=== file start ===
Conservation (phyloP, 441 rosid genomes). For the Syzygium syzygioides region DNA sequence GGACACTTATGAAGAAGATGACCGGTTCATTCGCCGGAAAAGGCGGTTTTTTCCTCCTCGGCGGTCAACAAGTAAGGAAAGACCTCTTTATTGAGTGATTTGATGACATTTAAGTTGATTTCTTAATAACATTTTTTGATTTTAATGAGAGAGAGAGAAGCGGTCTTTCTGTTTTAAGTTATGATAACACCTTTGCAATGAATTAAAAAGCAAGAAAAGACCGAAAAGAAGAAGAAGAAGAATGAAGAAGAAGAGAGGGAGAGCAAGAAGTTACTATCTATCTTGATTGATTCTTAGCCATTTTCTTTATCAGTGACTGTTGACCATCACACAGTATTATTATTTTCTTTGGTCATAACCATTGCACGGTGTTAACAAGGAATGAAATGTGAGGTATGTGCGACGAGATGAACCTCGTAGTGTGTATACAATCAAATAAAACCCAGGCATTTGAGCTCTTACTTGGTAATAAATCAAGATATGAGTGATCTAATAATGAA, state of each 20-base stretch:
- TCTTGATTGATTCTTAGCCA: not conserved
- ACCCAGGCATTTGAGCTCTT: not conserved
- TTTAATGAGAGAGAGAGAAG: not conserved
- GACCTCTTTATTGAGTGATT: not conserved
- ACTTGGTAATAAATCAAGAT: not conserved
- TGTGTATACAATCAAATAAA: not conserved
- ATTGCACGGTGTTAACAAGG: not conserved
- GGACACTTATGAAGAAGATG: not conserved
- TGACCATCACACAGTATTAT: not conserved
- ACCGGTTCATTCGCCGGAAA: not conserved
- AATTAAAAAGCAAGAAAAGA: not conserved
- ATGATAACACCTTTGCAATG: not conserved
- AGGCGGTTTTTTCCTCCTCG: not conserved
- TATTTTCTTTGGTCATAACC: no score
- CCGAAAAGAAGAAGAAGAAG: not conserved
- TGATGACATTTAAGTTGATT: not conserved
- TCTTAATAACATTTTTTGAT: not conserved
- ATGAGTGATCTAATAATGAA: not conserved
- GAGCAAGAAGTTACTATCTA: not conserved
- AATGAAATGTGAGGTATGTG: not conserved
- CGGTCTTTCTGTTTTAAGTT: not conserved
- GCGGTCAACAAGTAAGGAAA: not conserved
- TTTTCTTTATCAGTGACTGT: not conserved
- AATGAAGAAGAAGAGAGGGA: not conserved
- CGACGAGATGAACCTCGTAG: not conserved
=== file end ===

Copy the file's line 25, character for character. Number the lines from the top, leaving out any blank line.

- AATGAAGAAGAAGAGAGGGA: not conserved